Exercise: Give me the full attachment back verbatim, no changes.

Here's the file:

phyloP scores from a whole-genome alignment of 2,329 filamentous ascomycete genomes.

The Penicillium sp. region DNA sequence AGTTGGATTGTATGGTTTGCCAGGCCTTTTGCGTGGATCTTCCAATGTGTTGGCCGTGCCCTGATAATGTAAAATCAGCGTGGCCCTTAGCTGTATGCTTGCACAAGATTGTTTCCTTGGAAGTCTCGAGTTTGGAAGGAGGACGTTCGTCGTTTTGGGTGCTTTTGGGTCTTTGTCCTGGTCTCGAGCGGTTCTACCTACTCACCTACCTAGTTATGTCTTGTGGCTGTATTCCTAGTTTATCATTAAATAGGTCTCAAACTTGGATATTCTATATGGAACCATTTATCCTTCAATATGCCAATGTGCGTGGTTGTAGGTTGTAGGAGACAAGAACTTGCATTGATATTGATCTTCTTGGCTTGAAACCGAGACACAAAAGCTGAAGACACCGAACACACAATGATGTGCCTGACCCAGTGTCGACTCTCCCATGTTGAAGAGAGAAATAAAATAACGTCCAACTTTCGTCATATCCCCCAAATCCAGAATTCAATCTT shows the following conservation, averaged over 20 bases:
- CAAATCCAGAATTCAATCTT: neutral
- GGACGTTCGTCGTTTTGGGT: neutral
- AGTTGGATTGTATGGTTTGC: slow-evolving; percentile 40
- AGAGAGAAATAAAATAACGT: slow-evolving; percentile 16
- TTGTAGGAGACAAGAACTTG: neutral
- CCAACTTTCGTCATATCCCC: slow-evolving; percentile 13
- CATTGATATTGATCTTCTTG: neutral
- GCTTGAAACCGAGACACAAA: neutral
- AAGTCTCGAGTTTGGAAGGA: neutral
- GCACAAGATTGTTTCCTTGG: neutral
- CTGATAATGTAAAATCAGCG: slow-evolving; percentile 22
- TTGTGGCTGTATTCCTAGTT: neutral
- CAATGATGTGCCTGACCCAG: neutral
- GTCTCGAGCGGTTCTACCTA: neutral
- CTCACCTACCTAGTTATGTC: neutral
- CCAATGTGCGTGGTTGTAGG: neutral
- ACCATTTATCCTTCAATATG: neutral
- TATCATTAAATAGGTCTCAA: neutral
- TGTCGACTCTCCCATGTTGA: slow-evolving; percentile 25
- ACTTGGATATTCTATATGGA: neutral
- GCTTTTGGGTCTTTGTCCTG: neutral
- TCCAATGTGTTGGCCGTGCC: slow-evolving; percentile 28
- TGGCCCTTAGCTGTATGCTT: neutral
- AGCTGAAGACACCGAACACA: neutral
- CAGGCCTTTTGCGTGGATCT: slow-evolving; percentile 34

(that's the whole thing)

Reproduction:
phyloP scores from a whole-genome alignment of 2,329 filamentous ascomycete genomes.

The Penicillium sp. region DNA sequence AGTTGGATTGTATGGTTTGCCAGGCCTTTTGCGTGGATCTTCCAATGTGTTGGCCGTGCCCTGATAATGTAAAATCAGCGTGGCCCTTAGCTGTATGCTTGCACAAGATTGTTTCCTTGGAAGTCTCGAGTTTGGAAGGAGGACGTTCGTCGTTTTGGGTGCTTTTGGGTCTTTGTCCTGGTCTCGAGCGGTTCTACCTACTCACCTACCTAGTTATGTCTTGTGGCTGTATTCCTAGTTTATCATTAAATAGGTCTCAAACTTGGATATTCTATATGGAACCATTTATCCTTCAATATGCCAATGTGCGTGGTTGTAGGTTGTAGGAGACAAGAACTTGCATTGATATTGATCTTCTTGGCTTGAAACCGAGACACAAAAGCTGAAGACACCGAACACACAATGATGTGCCTGACCCAGTGTCGACTCTCCCATGTTGAAGAGAGAAATAAAATAACGTCCAACTTTCGTCATATCCCCCAAATCCAGAATTCAATCTT shows the following conservation, averaged over 20 bases:
- CAAATCCAGAATTCAATCTT: neutral
- GGACGTTCGTCGTTTTGGGT: neutral
- AGTTGGATTGTATGGTTTGC: slow-evolving; percentile 40
- AGAGAGAAATAAAATAACGT: slow-evolving; percentile 16
- TTGTAGGAGACAAGAACTTG: neutral
- CCAACTTTCGTCATATCCCC: slow-evolving; percentile 13
- CATTGATATTGATCTTCTTG: neutral
- GCTTGAAACCGAGACACAAA: neutral
- AAGTCTCGAGTTTGGAAGGA: neutral
- GCACAAGATTGTTTCCTTGG: neutral
- CTGATAATGTAAAATCAGCG: slow-evolving; percentile 22
- TTGTGGCTGTATTCCTAGTT: neutral
- CAATGATGTGCCTGACCCAG: neutral
- GTCTCGAGCGGTTCTACCTA: neutral
- CTCACCTACCTAGTTATGTC: neutral
- CCAATGTGCGTGGTTGTAGG: neutral
- ACCATTTATCCTTCAATATG: neutral
- TATCATTAAATAGGTCTCAA: neutral
- TGTCGACTCTCCCATGTTGA: slow-evolving; percentile 25
- ACTTGGATATTCTATATGGA: neutral
- GCTTTTGGGTCTTTGTCCTG: neutral
- TCCAATGTGTTGGCCGTGCC: slow-evolving; percentile 28
- TGGCCCTTAGCTGTATGCTT: neutral
- AGCTGAAGACACCGAACACA: neutral
- CAGGCCTTTTGCGTGGATCT: slow-evolving; percentile 34